Anyway, the antics and music continue on after this, reflecting a very enthusiastic and well done show, which is much better reflected in the DVD version. The CD does include the part of the devil played by Terry Bozzio in the hilarious adaptation of 'T*tties and Beer', the outstanding and nearly impossible to perform performance of 'Black Page #2' which is a song that was originally a drum solo that FZ rearranged for the full band, resulting in a manuscript page that was nearly black from all of the notes on it, hence the name, you also get to hear Adrian Belew (later from King Crimson) in action along with Patrick O'Hearn, Terry Bozzio, Peter Wolf and all of the other excellent band members. This is one of FZ's tightest band line-ups, which makes this performance that much more enjoyable and exciting to watch.

So, yes it's a good performance, but you would be better off getting the DVD or the newly reissued full performance on audio. This particular CD is obsolete and short, let alone the fact that it is only partial. So unfortunately, I can only give this one a rating for collectors only, but you should get yourself hooked up with one of the other available releases because this is an excellent performance, essential for any Zappa fan or anyone curious about his performances as it is a great example of Zappa in a live setting.

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 Living the Dream by URIAH HEEP album cover Studio Album, 2018
4.58 | 13 ratings

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Living the Dream
Uriah Heep Heavy Prog

Review by Einwahn

5 stars There is a very old English folk tradition called Morris Dancing, and proponents of this melodeon-based genre say it's not enough to churn out the notes - your music needs something special called "lift". Probably very few people would connect Uriah Heep with Morris Dancing, but "lift" is exactly the term I would use to describe the music in this album. Whether or not you happen to like the songs, the almost overpowering energy of the delivery is undeniable.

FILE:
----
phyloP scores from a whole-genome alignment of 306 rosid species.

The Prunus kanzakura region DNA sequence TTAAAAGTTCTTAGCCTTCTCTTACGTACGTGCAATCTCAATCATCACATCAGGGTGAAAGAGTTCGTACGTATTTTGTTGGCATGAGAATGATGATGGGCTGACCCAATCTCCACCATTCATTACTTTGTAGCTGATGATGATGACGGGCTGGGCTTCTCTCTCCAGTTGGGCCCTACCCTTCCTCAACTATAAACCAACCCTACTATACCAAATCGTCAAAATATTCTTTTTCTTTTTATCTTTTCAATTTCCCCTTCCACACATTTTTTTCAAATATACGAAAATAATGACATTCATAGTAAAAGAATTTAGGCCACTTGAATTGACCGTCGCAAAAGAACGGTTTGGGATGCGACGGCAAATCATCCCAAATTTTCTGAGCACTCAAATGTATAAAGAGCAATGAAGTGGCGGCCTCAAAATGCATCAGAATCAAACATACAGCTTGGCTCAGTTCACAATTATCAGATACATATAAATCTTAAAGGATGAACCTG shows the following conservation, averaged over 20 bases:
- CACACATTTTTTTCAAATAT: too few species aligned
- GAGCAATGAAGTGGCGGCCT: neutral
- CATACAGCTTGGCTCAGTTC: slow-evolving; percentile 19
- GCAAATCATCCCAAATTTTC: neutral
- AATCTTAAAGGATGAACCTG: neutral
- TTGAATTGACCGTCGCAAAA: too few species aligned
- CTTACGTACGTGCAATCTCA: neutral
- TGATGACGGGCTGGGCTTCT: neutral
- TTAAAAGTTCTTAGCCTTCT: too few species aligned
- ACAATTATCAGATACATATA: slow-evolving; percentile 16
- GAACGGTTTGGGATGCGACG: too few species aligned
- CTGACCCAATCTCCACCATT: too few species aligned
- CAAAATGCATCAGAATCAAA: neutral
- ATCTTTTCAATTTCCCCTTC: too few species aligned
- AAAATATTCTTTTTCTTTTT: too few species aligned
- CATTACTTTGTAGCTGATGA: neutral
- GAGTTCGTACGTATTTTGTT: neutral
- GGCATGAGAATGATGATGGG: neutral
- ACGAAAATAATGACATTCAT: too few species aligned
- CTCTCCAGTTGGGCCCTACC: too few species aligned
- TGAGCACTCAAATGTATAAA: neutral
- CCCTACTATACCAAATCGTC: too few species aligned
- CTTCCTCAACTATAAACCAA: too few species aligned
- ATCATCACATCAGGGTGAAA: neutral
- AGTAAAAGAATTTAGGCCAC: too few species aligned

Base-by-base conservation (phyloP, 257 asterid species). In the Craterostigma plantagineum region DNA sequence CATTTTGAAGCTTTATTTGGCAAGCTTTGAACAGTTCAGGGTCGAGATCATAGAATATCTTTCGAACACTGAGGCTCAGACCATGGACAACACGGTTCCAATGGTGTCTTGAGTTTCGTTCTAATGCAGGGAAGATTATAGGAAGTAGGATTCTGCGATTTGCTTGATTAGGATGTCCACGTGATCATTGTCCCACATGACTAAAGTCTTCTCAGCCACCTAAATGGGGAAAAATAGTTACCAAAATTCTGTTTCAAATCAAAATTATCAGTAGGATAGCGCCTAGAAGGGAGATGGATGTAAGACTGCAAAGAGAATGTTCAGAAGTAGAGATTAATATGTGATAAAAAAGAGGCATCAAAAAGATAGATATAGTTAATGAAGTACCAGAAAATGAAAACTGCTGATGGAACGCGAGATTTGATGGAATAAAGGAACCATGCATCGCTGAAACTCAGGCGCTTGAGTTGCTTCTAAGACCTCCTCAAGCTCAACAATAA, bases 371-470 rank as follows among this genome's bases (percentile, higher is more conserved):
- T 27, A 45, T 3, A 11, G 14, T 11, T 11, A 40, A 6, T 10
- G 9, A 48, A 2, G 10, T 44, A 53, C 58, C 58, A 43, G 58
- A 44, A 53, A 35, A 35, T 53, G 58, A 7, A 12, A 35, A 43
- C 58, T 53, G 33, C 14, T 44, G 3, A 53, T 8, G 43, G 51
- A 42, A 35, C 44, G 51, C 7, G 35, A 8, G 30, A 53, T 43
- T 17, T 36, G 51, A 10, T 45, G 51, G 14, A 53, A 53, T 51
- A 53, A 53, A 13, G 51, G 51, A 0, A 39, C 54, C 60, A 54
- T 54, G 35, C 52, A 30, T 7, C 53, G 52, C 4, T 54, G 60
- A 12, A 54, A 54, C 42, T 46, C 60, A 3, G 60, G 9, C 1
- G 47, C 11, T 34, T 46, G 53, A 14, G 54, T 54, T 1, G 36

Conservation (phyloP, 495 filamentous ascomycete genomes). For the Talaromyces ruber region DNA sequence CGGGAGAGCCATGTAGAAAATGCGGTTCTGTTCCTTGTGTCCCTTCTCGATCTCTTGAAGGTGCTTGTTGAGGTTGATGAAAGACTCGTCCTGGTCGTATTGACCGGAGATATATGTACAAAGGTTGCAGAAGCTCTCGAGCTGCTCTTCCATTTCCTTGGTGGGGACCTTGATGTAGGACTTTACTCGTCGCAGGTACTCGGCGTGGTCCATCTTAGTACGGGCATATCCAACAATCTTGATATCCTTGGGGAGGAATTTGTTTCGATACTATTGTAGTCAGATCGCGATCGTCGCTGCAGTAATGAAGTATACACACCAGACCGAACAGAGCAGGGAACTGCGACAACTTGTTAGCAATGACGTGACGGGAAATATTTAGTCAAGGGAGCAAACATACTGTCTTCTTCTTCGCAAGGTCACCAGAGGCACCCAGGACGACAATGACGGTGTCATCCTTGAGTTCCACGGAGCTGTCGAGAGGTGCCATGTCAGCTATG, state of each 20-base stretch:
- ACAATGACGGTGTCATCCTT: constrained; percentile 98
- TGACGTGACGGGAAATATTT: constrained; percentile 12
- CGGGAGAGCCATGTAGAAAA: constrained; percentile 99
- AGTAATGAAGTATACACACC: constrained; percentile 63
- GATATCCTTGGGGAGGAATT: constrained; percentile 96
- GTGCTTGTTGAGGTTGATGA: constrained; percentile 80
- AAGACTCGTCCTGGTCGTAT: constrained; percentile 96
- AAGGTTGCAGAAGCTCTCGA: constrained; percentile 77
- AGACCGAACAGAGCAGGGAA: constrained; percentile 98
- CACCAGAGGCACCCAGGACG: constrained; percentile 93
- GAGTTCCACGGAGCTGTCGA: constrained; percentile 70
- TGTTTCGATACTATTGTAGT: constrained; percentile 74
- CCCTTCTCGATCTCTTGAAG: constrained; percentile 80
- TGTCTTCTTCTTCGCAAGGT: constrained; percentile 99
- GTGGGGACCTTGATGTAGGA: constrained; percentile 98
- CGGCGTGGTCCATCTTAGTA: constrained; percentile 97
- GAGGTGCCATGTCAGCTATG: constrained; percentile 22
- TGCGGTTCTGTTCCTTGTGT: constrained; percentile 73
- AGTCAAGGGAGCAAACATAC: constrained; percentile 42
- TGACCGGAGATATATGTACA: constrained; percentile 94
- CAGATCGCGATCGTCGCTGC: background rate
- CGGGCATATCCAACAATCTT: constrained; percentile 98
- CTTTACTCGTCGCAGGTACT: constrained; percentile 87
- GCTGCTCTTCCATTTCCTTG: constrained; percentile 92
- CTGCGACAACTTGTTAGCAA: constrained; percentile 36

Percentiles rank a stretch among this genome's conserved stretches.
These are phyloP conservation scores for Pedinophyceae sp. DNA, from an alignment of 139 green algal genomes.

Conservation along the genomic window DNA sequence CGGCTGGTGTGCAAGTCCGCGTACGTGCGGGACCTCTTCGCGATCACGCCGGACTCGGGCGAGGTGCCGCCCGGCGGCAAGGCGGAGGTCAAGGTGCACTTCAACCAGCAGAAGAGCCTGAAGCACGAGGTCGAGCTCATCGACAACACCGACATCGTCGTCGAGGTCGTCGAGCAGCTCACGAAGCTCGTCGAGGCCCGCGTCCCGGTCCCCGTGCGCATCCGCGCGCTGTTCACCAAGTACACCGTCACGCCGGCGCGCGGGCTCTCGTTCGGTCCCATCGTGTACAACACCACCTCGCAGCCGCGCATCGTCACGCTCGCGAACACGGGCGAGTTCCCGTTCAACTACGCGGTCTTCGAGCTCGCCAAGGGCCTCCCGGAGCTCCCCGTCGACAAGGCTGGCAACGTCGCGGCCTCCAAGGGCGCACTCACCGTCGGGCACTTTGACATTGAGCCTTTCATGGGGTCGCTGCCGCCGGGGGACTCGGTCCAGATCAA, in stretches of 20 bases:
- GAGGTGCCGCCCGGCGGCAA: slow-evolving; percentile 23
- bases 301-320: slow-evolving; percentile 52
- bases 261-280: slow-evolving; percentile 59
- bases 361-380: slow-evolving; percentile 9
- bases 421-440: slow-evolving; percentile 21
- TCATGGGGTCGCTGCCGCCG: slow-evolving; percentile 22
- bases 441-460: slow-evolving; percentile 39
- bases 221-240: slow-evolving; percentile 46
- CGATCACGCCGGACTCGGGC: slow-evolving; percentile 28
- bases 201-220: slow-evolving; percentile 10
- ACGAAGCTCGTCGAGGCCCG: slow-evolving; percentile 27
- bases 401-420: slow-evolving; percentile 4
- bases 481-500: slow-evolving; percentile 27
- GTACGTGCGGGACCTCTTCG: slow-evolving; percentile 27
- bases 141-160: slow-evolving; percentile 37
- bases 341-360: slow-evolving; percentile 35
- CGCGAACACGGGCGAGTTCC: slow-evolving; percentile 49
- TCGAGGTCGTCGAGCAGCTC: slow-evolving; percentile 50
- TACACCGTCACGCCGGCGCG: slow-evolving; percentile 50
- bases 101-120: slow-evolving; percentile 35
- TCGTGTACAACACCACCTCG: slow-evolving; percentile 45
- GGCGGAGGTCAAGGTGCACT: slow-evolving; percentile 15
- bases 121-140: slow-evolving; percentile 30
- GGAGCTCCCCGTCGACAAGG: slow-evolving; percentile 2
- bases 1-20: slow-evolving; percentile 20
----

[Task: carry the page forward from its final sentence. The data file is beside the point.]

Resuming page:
And the extraordinary thing is that in 2019 this band will celebrate its 50th anniversary. The surviving original member Mick Box is no less than 71. I remember seeing him perform at an outdoor pop festival in 1972 - that is 46 years ago. Unbelievable. Maybe it is his birthplace of Walthamstow in East London - scene of a much-loved song on this site - "Along the Forest Road there's hundreds of cars - luxury cars...".

And the music is great, I love these songs where the band seem to be trying to out-do themselves in heaviness while always keeping a melody underneath. Bernie Shaw (aged 62) is one of the best operatic rock vocalists ever.

I am shocked that just one week ago I uploaded a review for Phideaux's brilliant new 'Infernal' and said that if a better album came along in 2018 I would be very pleasantly surprised. I am in two minds now.

Verdict: talk about the 'endless river'...

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 Baby Scooter by MOTORPSYCHO album cover Singles/EPs/Fan Club/Promo, 1997
3.00 | 1 ratings

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Baby Scooter
Motorpsycho Eclectic Prog

Review by TCat
Prog Reviewer

— First review of this album —
3 stars "BabyScooter" is another EP from Motorpsycho originally released in 1997. It was released as the first of a series of EPs, the 2nd was "Have Spacesuit Will Travel" and the 3rd was "Lovelight", all 3 released in very limited quantities. Later that same year, the 3 EPs were released together as the album "Angels and Daemons At Play", thus making the 3 EPs collector's items, but also rendering them obsolete.

"Sideway Spiral" kicks off this EP with a very psychedelic sounding tune. The vocals and supporting wordless vocals are processed and supported with a processed strummed guitar and other synth sounds. A nice organ finishes off the track with wild percussive sounds.

"Walking On the Water" is a more traditional sounding track with a great heavy guitar and bass riff starting off. This track sounds more like Motorpsycho of the past, but there are more progressive leanings here with some tricky rhythm patterns and a sense of psychedelia. This track is a very nice mix of traditional and progressive sounds and a wicked drum break. Excellent track.